Few teams in Major League Baseball will enter 2014 as confident as the Washington Nationals. The team finished strong last season, boasting the best record in baseball over the last two months of the season, and have only gotten better throughout the course of the offseason.
General manager Mike Rizzo traded for a top of the line starter in Doug Fister, bolstered the bench by signing outfielder Nate McLouth and added a much-needed left-handed reliever in Jerry Blevins. Perhaps the most important move for Rizzo has been hiring new manager Matt Williams, who appears to be the right guy to lead the club to the next level.
The Nationals will enter 2014 as the favorites to win the National League East and play deep into the playoffs, and Nationals fans should feel comfortable with where their team stands right now.
That being said, the team will also enter 2014 with some concerns, primarily injuries. And given how badly injuries hurt the team in 2013, this is a concern that simply cannot be ignored.
Several Nationals players have gone under the knife this offseason, mostly to fix some of the issues that plagued them last season. Outfielder Bryce Harper had surgery early in the offseason to eliminate the bursitis in his knee which he had been dealing with since he crashed into the wall at Dodgers stadium last May. Harper is not the only player who has undergone an offseason surgery as RHP Stephen Strasburg and first baseman Adam LaRoche both had elbow surgeries earlier this offseason.
All of these players are expected to be ready to go by Opening Day, but surgeries can never be taken lightly, no matter how minor they are. In an interview with Fox 5 Friday morning, manager Matt Williams expressed his concerns with the health of some of the Nationals’ key players.
“We’re looking, certainly, at Wilson Ramos and his health,” Williams said. “Stras is coming off an elbow surgery. Adam LaRoche is coming off an elbow surgery. I think Ryan Zimmerman is beyond his shoulder surgery from last year. Certainly Harp’s knee is a question mark at this point.”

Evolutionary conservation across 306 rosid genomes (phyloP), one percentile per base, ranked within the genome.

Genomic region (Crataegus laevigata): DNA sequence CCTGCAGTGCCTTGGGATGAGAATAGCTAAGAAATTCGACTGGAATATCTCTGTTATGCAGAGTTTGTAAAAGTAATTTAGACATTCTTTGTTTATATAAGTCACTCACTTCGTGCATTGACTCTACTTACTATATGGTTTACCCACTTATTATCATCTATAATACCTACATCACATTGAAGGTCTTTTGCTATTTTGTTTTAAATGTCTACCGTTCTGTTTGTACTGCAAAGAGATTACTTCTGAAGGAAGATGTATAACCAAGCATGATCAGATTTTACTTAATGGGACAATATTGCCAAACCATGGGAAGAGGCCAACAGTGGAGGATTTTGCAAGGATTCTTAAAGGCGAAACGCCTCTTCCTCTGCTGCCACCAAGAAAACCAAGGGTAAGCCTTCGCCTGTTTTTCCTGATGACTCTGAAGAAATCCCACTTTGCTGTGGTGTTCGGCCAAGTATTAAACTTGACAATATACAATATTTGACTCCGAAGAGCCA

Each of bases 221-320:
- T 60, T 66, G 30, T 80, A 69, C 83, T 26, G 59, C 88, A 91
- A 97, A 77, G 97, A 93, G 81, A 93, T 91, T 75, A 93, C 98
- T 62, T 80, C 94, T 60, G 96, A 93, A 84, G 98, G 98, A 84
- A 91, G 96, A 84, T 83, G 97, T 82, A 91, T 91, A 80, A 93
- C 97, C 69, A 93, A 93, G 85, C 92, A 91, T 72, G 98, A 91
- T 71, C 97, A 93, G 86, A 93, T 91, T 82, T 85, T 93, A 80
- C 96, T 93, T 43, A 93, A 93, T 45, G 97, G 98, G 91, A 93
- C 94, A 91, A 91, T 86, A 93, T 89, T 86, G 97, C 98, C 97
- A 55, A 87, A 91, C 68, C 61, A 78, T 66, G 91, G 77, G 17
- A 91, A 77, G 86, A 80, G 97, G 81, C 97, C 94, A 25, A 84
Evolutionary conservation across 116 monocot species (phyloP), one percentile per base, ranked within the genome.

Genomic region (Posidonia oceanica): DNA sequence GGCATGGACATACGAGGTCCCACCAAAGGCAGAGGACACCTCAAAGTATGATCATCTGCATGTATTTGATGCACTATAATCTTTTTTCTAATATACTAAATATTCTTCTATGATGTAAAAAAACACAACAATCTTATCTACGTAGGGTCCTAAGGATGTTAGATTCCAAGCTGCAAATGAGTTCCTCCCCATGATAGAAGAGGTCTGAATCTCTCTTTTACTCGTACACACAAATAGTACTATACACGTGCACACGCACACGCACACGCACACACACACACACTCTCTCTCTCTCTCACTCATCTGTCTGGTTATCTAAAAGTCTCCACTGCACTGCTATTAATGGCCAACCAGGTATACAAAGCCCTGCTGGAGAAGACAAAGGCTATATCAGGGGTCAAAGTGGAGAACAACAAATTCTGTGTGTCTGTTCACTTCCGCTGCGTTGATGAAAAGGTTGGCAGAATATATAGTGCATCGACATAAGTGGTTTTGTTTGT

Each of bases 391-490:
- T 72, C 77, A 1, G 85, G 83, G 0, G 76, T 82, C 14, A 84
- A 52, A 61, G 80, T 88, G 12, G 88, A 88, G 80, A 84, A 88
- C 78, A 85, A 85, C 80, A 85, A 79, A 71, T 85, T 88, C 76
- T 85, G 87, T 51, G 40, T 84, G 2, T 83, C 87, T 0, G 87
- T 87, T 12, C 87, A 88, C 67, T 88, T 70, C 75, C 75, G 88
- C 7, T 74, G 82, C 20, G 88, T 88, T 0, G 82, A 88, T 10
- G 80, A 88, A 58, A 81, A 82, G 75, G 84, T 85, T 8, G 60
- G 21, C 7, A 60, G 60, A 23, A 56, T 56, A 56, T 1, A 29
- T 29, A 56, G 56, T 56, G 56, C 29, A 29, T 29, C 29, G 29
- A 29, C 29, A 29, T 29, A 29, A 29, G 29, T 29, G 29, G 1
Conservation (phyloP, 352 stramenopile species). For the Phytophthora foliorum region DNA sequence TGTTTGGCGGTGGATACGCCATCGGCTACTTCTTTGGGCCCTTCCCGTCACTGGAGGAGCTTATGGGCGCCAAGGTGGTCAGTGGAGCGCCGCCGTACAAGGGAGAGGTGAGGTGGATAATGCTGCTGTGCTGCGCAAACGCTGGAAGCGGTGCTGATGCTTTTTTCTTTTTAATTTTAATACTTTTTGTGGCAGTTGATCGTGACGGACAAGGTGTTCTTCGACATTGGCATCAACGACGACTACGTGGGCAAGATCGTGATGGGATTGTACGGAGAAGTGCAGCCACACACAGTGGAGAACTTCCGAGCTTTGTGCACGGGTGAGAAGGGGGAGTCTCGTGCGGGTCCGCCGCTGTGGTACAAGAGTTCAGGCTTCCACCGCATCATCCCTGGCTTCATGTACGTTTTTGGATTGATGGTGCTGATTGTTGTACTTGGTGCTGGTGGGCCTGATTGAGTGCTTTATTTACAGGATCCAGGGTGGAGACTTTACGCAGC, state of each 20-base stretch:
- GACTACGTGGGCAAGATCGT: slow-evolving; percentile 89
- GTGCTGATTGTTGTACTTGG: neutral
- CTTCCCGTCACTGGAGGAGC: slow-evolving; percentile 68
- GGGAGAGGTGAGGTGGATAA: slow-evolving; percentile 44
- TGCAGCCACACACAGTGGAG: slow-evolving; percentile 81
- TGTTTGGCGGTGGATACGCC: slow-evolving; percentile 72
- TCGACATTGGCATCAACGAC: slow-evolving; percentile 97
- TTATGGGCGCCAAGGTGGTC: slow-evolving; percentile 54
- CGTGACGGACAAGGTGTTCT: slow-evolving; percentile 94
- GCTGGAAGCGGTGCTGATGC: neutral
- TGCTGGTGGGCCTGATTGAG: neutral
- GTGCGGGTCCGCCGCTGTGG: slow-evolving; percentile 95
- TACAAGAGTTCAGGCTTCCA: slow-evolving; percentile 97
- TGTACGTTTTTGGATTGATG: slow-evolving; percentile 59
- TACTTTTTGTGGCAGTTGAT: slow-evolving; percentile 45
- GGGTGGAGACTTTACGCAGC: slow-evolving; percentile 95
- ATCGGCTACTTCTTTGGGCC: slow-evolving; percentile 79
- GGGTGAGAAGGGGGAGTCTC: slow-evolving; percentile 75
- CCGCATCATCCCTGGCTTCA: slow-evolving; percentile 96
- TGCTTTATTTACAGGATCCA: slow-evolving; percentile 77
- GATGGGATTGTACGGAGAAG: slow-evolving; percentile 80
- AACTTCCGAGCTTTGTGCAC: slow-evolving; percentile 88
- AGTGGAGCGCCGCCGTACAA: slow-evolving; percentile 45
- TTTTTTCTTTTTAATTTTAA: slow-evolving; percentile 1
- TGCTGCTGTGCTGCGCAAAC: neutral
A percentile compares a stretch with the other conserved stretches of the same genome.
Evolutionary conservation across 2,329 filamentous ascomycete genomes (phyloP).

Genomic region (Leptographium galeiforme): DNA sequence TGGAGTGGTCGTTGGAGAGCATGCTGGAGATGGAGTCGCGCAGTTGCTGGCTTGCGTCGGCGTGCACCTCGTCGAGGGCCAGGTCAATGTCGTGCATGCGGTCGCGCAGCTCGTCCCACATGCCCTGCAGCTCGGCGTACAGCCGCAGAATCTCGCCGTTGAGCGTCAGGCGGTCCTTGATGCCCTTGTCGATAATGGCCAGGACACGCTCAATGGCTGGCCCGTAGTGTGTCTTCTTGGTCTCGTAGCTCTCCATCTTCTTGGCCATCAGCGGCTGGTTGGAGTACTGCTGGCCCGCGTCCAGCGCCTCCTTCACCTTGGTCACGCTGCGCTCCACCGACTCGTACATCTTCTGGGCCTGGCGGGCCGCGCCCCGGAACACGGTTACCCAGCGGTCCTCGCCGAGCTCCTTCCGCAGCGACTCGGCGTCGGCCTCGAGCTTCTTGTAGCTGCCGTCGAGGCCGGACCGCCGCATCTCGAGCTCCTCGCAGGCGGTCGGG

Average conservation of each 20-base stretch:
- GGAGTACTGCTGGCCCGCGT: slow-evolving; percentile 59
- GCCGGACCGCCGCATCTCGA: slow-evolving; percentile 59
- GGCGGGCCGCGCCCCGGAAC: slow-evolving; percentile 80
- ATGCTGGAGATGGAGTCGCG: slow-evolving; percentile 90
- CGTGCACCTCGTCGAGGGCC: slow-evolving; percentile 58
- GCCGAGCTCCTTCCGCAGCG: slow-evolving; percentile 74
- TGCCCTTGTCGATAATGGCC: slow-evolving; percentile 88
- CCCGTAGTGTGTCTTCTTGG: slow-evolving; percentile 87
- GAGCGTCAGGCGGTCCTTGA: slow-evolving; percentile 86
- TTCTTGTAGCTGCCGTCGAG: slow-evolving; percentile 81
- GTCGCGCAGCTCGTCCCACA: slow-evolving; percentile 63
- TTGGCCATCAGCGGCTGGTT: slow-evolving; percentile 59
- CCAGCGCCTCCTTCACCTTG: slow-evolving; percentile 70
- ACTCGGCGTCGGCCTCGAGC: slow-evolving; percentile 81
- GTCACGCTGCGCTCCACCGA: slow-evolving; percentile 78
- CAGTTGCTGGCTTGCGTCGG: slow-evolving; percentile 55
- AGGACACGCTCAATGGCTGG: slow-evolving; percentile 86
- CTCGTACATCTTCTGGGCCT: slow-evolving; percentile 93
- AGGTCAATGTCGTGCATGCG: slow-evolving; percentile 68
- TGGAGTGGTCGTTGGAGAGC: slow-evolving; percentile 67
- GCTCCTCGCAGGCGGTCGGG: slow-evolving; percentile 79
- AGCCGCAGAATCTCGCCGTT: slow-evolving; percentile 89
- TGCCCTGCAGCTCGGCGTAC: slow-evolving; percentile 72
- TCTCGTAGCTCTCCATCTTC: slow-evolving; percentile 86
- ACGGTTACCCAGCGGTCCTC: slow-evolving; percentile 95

In a game as unpredictable as baseball, injuries are not only expected, they’re anticipated. They’re a part of the game that simply cannot be ignored because, as we saw last year, injuries can derail a season.
Every team has injury concerns, but for the Nationals it is especially crucial that all of their players arrive at Spring Training in three weeks healthy and ready to go. Nobody understands this better than Williams, who plans on being very careful with the team’s injured players until they prove they are 100 percent healthy.
“And so we’ll ‘kid-glove’ them, if you will, early on in spring training, making sure that they’re okay,” Williams said. “And once they prove that they are, we’ll let ‘em go.”
Fortunately for the Nationals, it appears as though all the surgeries went well and everyone will be healthy entering Spring Training. There’s no denying the consequences that injuries can have on a team, but there’s also no denying the fact that, if healthy, the Nationals are poised to accomplish big things in 2014.
“We have a very talented, young team. We’re the fourth-youngest team in the National League. You wouldn’t think that ’cause these guys have been around so long. But we are. So these guys are getting into themselves at this point, becoming the players that they wanna be, and should be. And I’m along for the ride. It’s gonna be fun,” Williams said.
On paper, the Nationals are arguably the best team in baseball right now. They boast some of the best young talent in the Majors and may very well be on their way to bringing the World Series trophy back to Washington for the first time in 90 years. That being said, October is still ten months away and a lot can happen between now and then.
For now, all we can do is hope that the Nationals will find a way to stay as healthy as possible. Baseball is an unpredictable game, and in a 162 game season… anything can happen.
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